Some readers have told me that they have a problem with Cawnpore because our hero disguises himself as an Indian and gets away with it.
In my book, I do tell the story of Jonah Shepherd, who passed himself off as an Indian, although he was in fact an Anglo-Indian ie he had an Indian mother and a European father. Nowadays, people might think that such a deception would have been easy to pull off, but at the time of the Mutiny people were very sensitive to the difference between Anglo-Indians and Indians. Anglo-Indians were seen by many of the rebels as traitors and subtle distinctions of skin tone, accent or bearing could be the difference between life and death. The success of Shepherd's impersonation was therefore by no means assured.
Shepherd disguised himself in native clothes and had his hair cut short all round his head leaving a tuft of long hair in the centre, over which he wrapped a piece of cloth as a turban. Just the change of clothes seemed to make quite an effective disguise. As he left the British camp he was challenged by sentries who failed to recognise him as one of their number. He was, however, seen leaving by some of the rebels and taken for questioning. The episode where he is questioned in Cawnpore is based on his own account. He was worried that he might be asked about his religion. As a Christian, he did not know the Muslim creed to convince the questioner that he was a Muslim or enough about Hindu gods to pass himself off as a Hindu. He decided to pass himself off as a Chummar, which he said was a very low caste that held no particular creed and he got away with this deception.
His main concern was to disguise his height, which he did by the simple expedient of stooping a lot. Apparently he was significantly taller than most of the natives. He was also worried that he might be recognised by somebody who knew him from before the Mutiny, so he would pull a cloth about his face whenever he could. These crude devices kept him alive until Cawnpore was relieved.
As Jonah Shepherd was leaving the British lines, a European friend of his suggested that he disguise himself too and join him. Although his friend later thought better of the idea, this does suggest that Europeans did believe that they could disguise themselves effectively.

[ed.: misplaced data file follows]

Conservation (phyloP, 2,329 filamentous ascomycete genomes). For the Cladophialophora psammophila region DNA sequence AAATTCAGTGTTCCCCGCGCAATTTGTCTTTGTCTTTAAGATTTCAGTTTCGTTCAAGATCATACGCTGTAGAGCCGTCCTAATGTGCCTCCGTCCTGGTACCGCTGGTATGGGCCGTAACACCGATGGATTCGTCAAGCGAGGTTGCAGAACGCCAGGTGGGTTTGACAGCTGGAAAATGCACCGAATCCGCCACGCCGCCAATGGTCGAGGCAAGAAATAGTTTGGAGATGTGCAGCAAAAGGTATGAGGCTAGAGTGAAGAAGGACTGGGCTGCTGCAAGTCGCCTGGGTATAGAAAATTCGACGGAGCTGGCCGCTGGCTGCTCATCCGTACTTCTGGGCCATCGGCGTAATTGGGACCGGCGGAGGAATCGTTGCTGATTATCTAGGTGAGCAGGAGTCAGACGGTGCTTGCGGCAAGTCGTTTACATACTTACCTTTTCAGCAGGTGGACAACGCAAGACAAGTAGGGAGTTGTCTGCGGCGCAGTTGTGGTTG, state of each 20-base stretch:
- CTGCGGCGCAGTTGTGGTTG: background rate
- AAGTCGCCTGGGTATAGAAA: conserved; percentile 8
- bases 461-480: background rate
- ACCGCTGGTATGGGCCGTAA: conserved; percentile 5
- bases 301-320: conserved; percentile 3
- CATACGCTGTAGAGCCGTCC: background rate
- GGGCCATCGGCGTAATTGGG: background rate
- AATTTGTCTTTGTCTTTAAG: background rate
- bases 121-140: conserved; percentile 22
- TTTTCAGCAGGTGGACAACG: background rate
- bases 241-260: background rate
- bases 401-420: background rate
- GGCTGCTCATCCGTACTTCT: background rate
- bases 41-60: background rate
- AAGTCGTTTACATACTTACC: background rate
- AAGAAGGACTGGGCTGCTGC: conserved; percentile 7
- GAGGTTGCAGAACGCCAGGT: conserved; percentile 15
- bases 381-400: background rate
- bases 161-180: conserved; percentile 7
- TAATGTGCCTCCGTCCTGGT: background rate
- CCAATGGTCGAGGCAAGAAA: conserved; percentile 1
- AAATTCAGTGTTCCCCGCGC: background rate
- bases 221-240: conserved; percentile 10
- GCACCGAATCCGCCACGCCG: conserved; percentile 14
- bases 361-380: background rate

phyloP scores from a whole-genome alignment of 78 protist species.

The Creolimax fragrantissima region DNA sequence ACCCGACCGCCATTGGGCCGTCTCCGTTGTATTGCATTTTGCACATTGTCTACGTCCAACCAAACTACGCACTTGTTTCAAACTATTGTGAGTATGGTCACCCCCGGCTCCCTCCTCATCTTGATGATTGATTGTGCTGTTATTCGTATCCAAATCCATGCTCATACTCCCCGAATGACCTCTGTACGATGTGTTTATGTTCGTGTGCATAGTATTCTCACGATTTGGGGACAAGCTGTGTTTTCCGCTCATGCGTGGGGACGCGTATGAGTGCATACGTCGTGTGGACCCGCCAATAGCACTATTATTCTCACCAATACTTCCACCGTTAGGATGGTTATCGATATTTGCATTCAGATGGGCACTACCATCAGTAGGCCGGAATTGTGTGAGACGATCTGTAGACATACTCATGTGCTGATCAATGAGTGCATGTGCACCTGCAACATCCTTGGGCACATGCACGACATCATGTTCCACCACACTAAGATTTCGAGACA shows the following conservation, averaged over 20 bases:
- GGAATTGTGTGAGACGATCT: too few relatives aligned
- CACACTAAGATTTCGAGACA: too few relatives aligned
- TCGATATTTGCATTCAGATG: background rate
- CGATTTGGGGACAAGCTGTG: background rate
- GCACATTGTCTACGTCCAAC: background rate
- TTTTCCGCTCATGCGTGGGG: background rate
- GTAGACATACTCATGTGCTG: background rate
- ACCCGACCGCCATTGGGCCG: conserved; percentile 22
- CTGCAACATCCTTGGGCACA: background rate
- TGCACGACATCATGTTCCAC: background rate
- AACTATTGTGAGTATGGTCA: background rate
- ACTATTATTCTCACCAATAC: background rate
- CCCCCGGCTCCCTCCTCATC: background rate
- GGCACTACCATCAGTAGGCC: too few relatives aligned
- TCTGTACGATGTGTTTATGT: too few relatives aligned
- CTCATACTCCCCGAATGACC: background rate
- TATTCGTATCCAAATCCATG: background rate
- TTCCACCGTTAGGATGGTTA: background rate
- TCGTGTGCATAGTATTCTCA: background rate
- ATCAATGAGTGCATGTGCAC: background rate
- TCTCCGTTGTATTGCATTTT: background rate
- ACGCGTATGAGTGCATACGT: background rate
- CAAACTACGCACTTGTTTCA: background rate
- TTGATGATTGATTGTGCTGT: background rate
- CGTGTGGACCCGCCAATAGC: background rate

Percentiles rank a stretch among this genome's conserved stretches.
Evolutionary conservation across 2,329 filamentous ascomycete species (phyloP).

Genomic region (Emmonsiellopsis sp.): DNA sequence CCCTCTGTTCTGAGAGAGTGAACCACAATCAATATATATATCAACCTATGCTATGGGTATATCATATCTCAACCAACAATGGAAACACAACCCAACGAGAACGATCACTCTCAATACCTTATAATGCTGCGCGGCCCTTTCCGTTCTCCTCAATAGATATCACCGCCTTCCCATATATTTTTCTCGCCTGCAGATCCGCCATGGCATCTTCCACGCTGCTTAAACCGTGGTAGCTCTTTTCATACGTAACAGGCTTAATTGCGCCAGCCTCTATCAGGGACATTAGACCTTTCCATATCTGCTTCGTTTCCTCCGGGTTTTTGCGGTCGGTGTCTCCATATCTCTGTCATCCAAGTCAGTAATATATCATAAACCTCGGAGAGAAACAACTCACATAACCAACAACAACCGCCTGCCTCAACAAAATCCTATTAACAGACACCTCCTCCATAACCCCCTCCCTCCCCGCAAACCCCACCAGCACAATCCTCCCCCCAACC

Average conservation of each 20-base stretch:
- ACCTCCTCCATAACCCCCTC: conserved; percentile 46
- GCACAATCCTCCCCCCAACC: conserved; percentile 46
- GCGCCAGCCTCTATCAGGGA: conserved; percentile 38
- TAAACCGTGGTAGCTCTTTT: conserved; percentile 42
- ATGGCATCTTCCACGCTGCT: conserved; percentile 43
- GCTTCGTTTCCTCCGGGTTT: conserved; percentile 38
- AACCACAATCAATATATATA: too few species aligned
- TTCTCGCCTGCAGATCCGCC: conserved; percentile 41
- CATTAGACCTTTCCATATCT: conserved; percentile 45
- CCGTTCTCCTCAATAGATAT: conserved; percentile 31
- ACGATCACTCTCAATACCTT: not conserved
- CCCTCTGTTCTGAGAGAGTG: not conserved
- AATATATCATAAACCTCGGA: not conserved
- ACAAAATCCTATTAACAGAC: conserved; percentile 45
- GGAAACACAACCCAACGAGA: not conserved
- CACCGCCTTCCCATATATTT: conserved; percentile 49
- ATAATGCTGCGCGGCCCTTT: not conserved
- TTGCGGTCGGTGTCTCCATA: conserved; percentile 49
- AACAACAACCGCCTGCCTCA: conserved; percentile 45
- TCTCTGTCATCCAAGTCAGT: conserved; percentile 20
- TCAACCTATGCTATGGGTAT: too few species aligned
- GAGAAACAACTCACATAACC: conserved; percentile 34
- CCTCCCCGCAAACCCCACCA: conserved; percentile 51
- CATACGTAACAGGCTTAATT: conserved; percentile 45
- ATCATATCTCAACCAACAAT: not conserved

In fact, there was evidence that a European could get away with such disguise. At the siege of Lucknow, Henry Kavanagh, one of the European volunteers in the garrison, offered to pass through the rebel lines to guide in the relief column. He dyed his skin and dressed himself in native clothing before passing around the European camp and ensuring that he was not recognised for what he was. He escaped from the siege by swimming across a river but soon ran into an enemy sentry.
"I thought it prudent to be the first to speak, and remarked, as we approached, that the night was cold, and after his repeating that it was cold, I passed on observing that it would be colder bye-and-bye."
He passed several other sentries without his disguise being penetrated. At one point, he and his native companion were stopped and questioned. The native became visibly frightened. Kavanagh wrote:
"I drew their attention to his fright, and begged that they would not terrify poor travellers, unaccustomed to being questioned by so many valorous soldiers."
The sentries were satisfied and let him go.
The fictional John Williamson, of course, gets away with much more than this, but then he is a devotee of Indian culture and has his local love to help him. His exploits are fictitious, but the historical evidence suggests that he may well have had a better chance than a modern reader might expect.